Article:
Read the Jackson Lamb novels

A birdy tells me you’ve got one of mine in your lock-up.”
“That would be River Cartwright.”
“Yes, but don’t blame me. I think his mother was a hippy.”
“Smoke a lot of dope while he was in the womb, did she? That might explain today’s dipshit behaviour. And I thought he was one of your cleverer boys.”
“Mind like a razor,” Lamb agreed. “Disposable.

Per Warren Ellis’s advice I’ve been working my way through Mick Herron’s Jackson Lamb/Slough House novels over the last four months. Here’s Mr Ellis’s summary:

The Security Service, known popularly as MI5, sometimes can’t outright fire people.  Political reasons, operational reasons.  But it would still like to get rid of them. So it puts them in Slough House, a dismal set of offices intended to make those consigned there so miserable that they just quit.  Those people are known as slow horses. Slough House, slow horse.  Slough House is run by Jackson Lamb, himself a slow horse of mysterious provenance, an impressively offensive creature who looks a bit like Timothy Spall if you stuffed Timothy Spall with old pork fat and left him out in the rain for six weeks.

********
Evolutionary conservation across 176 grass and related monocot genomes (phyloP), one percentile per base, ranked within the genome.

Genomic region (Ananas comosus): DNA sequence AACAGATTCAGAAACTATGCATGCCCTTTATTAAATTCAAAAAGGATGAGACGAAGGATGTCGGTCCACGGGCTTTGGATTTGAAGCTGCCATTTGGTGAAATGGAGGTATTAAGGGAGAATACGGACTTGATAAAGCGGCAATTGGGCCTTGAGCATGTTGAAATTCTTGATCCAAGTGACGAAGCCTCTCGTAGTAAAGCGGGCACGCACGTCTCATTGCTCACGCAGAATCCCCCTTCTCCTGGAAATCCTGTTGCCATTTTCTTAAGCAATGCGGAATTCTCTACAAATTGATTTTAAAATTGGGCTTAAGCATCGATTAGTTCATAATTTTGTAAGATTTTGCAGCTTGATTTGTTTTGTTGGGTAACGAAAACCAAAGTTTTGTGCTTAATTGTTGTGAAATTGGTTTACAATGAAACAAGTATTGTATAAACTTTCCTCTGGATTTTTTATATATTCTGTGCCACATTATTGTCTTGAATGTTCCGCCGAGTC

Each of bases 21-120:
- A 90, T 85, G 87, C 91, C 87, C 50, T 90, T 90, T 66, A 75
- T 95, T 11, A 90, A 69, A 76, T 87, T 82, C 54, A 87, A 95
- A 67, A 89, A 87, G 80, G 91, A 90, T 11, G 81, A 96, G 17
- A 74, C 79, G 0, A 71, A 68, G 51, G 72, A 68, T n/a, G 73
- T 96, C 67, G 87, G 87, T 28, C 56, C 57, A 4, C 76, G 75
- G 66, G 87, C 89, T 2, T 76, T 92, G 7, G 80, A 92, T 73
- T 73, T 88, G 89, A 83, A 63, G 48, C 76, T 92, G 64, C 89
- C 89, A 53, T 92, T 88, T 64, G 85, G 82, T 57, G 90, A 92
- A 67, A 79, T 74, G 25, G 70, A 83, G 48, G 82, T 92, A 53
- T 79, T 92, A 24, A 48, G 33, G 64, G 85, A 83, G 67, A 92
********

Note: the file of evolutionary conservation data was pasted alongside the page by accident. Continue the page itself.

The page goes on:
I liken the novels to Len Deighton’s Bernard Samson novels but brought into the Brexit age and with a bit of The Office thrown in. They are enormously enjoyable; funny and smart and, occasionally, shocking.

I’ve actually been listening to the novels via Audible. All so far have been narrated by Seán Barrett, who lends something almost like a sense of authenticity to the story. Each passage of the book is written from someone’s point of view and Barrett is easily able to capture the differences in tone and perspective. And his Jackson Lamb is perfect.

I have two novels to go out of the six currently in print. There hasn’t been a stinker yet. Highly recommended.

Cuba Libre by Elmore Leonard

I went to the local second-hand bookshop looking for an Elmore Leonard novel, any Elmore Leonard novel. I was looking for the kind of dialogue that Quentin Tarantino looks up to. I was looking for a character like Raylan Givens in Justified

Cuba Libre has a lot going for it: set in Cuba when America invades. Corrupt local soldiers. Honest local cops. A cowboy with a fast draw that gets him into trouble. A beautiful and smart blonde a long way from home. A soldier unjustifiably detained. A greedy plantation owner and the old fixer that works for him. A dumb henchman. A cold-heart-ed killer.

Unfortunately the book is only just the sum of its parts. I’ve followed Ryan Holiday’s advice and given it a few weeks to settle in and I like the book much less than I did when I finished it. The flaws have become more obvious: Some characters and plot points are superfluous. The dialog is exposition heavy rather than snappy. I didn’t buy the romantic storyline at all.

Look, the story is fine. It would be a decent holiday read. But this probably isn’t the Elmore Leonard I was looking for. 

This post is syndicated to GoodReads.